Andrew Geddis, Professor of Law at University of Otago| Te Whare Wānanga o Otāgo challenges us all to think about how we respond when academic freedom comes under threat.
The recent revelation that Auckland University of Technology cancelled an event commemorating the 30th anniversary of the Tiananmen Square massacre following complaints from and a meeting with China’s Vice Consul General Xiao Yewen raises at least two immediate concerns for academic staff. It also raises the question of how our union ought to respond to such concerns.
While noting that AUT’s Vice Chancellor Derek McCormack denies that the cancellation was a direct result of Chinese diplomatic requests, instead saying it merely was “a booking issue”, the very fact that a government would seek to dictate what is discussed on our campuses is problematic. It is thus a good thing that our Ministry of Foreign Affairs has now told Chinese officials to, in effect, keep their noses out of campus activities.
That’s a message that all governments, be it our own or those of other people, need to hear. In this context, Prime Minister Jacinda Ardern’s clear defence of the value of freedom of speech on campus is especially welcome: “We guard that, that is part of who we are. And I think it is important for those that may take a different view that we are very clear on our expectations.”
But beyond the spectre of overseas influence over domestic political discussions lies a larger and more insidious issue; the impact of funding pressures and funder desires on academic freedom.
This is something that runs through modern academic life. The threat to withdraw funding can generate an academic version of Murphy’s golden rule: whoever has the gold, makes the rules.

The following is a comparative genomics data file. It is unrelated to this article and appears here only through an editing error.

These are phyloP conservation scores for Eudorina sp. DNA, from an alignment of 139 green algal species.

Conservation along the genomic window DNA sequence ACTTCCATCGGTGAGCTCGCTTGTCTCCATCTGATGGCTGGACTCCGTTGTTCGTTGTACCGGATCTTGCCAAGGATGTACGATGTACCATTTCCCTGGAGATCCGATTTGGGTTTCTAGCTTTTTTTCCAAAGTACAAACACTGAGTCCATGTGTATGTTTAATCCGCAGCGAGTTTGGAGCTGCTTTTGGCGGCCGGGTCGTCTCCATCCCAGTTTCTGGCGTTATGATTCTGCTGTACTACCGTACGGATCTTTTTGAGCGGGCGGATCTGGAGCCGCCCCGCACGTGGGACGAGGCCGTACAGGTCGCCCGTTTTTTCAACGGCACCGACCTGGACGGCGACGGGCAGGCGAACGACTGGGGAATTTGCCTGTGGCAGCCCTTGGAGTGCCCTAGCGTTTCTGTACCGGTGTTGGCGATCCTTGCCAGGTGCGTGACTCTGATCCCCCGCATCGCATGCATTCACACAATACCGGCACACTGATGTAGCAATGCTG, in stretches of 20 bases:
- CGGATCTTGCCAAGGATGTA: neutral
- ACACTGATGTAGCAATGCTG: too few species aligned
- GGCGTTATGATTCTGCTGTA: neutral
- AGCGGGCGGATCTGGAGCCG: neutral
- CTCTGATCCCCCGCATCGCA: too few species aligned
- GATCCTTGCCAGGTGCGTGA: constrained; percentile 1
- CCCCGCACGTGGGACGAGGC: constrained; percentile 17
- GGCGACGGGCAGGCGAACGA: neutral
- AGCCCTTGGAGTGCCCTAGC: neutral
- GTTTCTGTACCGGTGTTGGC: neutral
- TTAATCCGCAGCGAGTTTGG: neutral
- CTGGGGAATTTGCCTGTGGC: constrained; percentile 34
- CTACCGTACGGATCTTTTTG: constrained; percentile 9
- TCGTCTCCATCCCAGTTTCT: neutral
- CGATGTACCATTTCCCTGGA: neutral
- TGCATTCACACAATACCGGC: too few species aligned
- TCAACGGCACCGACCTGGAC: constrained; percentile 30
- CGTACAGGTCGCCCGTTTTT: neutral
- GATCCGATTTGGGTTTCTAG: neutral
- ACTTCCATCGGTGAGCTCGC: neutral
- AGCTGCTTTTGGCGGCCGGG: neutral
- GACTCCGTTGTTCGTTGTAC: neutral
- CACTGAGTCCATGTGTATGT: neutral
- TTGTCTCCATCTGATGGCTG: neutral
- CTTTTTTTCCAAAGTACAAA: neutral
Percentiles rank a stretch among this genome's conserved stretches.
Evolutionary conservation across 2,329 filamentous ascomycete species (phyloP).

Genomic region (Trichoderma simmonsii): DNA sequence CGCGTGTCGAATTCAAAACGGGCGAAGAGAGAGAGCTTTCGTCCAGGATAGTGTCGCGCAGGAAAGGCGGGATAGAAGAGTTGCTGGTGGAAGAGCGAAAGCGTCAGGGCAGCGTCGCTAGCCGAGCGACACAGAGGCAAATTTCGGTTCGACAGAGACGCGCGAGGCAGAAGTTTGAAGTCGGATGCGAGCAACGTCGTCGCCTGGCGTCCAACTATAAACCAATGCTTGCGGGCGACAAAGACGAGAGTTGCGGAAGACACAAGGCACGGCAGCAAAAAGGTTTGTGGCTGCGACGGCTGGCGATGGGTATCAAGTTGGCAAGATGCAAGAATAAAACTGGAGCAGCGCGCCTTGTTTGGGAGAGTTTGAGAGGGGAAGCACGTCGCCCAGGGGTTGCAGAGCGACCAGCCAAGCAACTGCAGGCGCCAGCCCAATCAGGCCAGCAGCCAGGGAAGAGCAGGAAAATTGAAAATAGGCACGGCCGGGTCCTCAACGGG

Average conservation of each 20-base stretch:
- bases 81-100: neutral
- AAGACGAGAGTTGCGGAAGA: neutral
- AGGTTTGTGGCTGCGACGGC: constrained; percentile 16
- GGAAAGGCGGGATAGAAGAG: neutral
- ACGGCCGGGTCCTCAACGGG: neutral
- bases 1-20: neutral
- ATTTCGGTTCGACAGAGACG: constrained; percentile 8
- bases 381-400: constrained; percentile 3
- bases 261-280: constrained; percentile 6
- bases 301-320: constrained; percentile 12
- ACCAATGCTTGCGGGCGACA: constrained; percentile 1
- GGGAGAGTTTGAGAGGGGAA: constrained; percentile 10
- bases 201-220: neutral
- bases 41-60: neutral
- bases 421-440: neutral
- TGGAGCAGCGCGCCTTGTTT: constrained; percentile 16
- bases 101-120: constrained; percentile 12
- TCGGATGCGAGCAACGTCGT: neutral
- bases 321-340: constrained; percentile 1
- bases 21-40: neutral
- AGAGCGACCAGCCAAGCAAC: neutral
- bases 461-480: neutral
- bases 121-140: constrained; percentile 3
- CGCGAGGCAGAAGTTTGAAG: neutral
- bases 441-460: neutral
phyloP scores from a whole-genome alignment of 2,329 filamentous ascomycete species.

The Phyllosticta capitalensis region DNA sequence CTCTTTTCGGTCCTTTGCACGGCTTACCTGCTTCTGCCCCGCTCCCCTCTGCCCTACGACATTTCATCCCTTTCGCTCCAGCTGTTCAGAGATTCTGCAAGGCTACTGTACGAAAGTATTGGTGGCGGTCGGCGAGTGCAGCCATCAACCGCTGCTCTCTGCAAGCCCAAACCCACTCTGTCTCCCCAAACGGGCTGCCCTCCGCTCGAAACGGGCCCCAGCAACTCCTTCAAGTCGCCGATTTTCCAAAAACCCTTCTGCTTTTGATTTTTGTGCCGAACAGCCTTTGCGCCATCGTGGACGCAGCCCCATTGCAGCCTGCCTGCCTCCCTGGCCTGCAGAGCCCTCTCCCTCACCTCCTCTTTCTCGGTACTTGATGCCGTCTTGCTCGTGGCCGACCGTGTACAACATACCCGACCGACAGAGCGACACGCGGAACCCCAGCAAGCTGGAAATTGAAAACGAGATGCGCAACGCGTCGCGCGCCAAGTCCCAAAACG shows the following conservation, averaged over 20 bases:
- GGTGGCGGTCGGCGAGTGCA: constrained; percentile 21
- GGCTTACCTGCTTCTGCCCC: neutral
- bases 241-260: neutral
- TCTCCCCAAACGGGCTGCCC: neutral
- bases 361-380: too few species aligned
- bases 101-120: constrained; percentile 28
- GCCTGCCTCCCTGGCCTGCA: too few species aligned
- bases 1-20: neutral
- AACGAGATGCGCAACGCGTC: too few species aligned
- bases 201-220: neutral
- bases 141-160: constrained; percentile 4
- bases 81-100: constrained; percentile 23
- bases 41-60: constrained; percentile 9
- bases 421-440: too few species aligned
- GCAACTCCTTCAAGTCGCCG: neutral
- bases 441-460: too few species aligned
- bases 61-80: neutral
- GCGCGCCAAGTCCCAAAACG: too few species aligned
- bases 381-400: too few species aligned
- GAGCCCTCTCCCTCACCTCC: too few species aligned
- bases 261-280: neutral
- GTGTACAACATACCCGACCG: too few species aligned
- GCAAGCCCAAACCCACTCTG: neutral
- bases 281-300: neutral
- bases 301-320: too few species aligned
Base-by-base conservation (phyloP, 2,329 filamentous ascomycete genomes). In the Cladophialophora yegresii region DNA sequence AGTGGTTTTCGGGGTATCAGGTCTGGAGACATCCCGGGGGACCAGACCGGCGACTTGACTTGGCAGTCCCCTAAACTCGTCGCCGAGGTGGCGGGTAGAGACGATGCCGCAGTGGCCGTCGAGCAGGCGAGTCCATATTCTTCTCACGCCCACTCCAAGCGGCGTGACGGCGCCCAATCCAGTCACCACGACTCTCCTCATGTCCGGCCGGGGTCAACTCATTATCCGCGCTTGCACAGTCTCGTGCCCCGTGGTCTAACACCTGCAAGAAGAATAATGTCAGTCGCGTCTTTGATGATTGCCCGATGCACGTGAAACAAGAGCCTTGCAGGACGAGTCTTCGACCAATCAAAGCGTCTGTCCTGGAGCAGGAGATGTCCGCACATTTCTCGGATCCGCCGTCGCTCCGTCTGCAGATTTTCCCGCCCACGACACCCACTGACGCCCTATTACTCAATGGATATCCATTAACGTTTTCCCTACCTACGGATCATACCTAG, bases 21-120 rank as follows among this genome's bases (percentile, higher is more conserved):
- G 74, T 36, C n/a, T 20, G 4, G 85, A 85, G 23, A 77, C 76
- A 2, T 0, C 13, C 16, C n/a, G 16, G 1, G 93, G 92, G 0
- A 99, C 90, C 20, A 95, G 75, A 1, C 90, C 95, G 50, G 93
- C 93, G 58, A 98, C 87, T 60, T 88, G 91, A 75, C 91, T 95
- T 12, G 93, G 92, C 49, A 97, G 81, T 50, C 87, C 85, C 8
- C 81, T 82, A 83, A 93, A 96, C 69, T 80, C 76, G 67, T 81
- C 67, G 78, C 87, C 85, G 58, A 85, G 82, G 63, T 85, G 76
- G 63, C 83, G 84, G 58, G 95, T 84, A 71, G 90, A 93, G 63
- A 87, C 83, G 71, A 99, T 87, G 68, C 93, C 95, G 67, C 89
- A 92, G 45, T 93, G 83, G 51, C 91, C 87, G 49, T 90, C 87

In relation to AUT’s actions, it surely was not irrelevant that apparently some 10 percent of AUT’s annual revenue comes from fees paid by overseas Chinese students. That’s a lot of money for university administrators to worry about. And insofar as the Chinese Government is able to exercise control over where its students choose to study, there’s pressure to ensure the money tap stays open.
That helps to explain why the response of AUT’s Vice Chancellor to the Chinese diplomatic request was a far from full-throated rejection of any attempt to dictate what may and may not take place on his campus.
Rather, in a follow-up email he told China’s consulate that he was “happy” that his purported “concerns” about the booking for the commemoration event “coincided” with those of the Chinese representatives. “The university”, the diplomats were reassured, “has no wish to deliberately offend the government and the people of China”.
Sadly, in the current funding climate we probably cannot expect much more than this from University administrators. Which makes it all the more important that where such funding-related threats to academic freedom emerge, our collective union voice is heard loud and clear.
Here I think we perhaps could have done better. While a TEU spokesperson did tell Radio NZ that AUT had put forward “a fairly lame reason to have cancelled the event”, there was no explicit message from us as a union about the value of academic freedom and the need to protect it against all threats.
Now, of course I know that the TEU stands firmly for academic freedom and is opposed to any demands that undermine this. But I don’t think that we should assume that the public knows this. And unless we say it loudly whenever such threats arise in any form, then we can’t expect anyone else to say it for us.